This means that there is no way for them to access drugs. Therefore, they do not have a choice but to go sober.
Several situations trigger a relapse in a person who undergoes abstinence. These include stress, boredom, drug re-exposure, or even drug-associated cues.
The longer a person in abstinence stays away from drugs, the more he craves them. This is known as the incubation effect.
If the person has a severe case of addiction to drugs like opium, it may even cause adverse health consequences. In such cases, going cold turkey is pretty dangerous.
Therefore, medical help and therapy is always the better option, as love and support play a major role in de-addiction.
What is Recovery?
Recovery is a process of changing the complete lifestyle and behavior patterns of an addicted person. The healing is focused on the body as well as the mind.
Moreover, there is an aspect of spiritual well-being that is even more helpful. Instead of focusing on the past, the person has an opportunity to create a new future.
The process of recovery includes several therapies and treatment programs. Unlike abstinence, in which a person generally isolates himself, recovery involves getting support from others.
Therefore, the process generally takes place in groups. Rehabilitation centers are a good example of this, where people have medical and personal support from peers.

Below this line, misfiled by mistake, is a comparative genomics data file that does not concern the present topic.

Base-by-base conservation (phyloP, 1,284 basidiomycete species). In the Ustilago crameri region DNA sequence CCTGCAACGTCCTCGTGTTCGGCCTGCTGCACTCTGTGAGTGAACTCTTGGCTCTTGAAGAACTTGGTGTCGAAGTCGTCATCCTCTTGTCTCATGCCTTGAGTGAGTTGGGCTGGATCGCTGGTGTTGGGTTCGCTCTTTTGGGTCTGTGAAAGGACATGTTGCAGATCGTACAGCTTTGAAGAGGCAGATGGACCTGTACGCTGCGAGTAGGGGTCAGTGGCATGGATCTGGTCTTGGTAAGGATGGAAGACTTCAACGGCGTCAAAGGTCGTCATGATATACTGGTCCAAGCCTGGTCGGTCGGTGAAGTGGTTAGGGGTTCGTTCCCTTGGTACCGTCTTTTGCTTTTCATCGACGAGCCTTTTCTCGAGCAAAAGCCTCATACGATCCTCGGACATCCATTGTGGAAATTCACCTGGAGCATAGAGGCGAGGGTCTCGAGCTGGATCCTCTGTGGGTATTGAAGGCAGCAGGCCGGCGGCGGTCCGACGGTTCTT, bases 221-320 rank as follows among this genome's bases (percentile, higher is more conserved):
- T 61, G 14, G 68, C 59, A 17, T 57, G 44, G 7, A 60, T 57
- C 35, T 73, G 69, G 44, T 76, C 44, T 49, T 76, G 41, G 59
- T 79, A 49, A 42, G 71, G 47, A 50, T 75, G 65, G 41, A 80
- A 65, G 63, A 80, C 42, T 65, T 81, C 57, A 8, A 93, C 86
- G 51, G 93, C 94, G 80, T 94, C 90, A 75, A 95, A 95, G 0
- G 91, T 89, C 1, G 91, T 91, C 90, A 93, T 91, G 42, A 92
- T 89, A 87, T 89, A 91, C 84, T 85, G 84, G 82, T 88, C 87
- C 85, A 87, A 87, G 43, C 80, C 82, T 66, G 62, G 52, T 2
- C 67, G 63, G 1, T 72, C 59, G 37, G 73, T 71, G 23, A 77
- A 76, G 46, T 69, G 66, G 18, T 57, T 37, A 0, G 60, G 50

Recovery is the next step in de-addiction after abstinence. Once the physical body is healed, different tools and mechanisms are used to support a person.
These are done in order to help him stay focused and engaged in his new life. It may involve finding a new job, housing, or even joining a community.
The process only works when the person is fully committed to improving their life. This takes a lot of willpower, inspiration, and encouragement from others.
Only through this can long-term sobriety be achieved. Since the underlying cause of the addiction is dealt with during recovery, the chances of relapsing are minimal.
Main Differences Between Abstinence and Recovery
- Abstinence is a self-imposed restraint from indulgences such as drugs and alcohol, whereas recovery is the complete change in lifestyle and behavior of an addicted person.
- Abstinence only involves quitting addictive practices and remaining sober, whereas recovery involves going to therapy and getting support for overall well-being.
- Abstinence focuses on physical healing, whereas recovery focuses on physical, mental, and spiritual healing.
- Abstinence involves isolation and avoiding interactions with others, whereas recovery involves support and communication with others.
- A person is more likely to relapse in case of abstinence, whereas the chances of relapses after recovery are very less.
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Sandeep Bhandari holds a Bachelor of Engineering in Computers from Thapar University (2006). He has 20 years of experience in the technology field. He has a keen interest in various technical fields, including database systems, computer networks, and programming. You can read more about him on his bio page.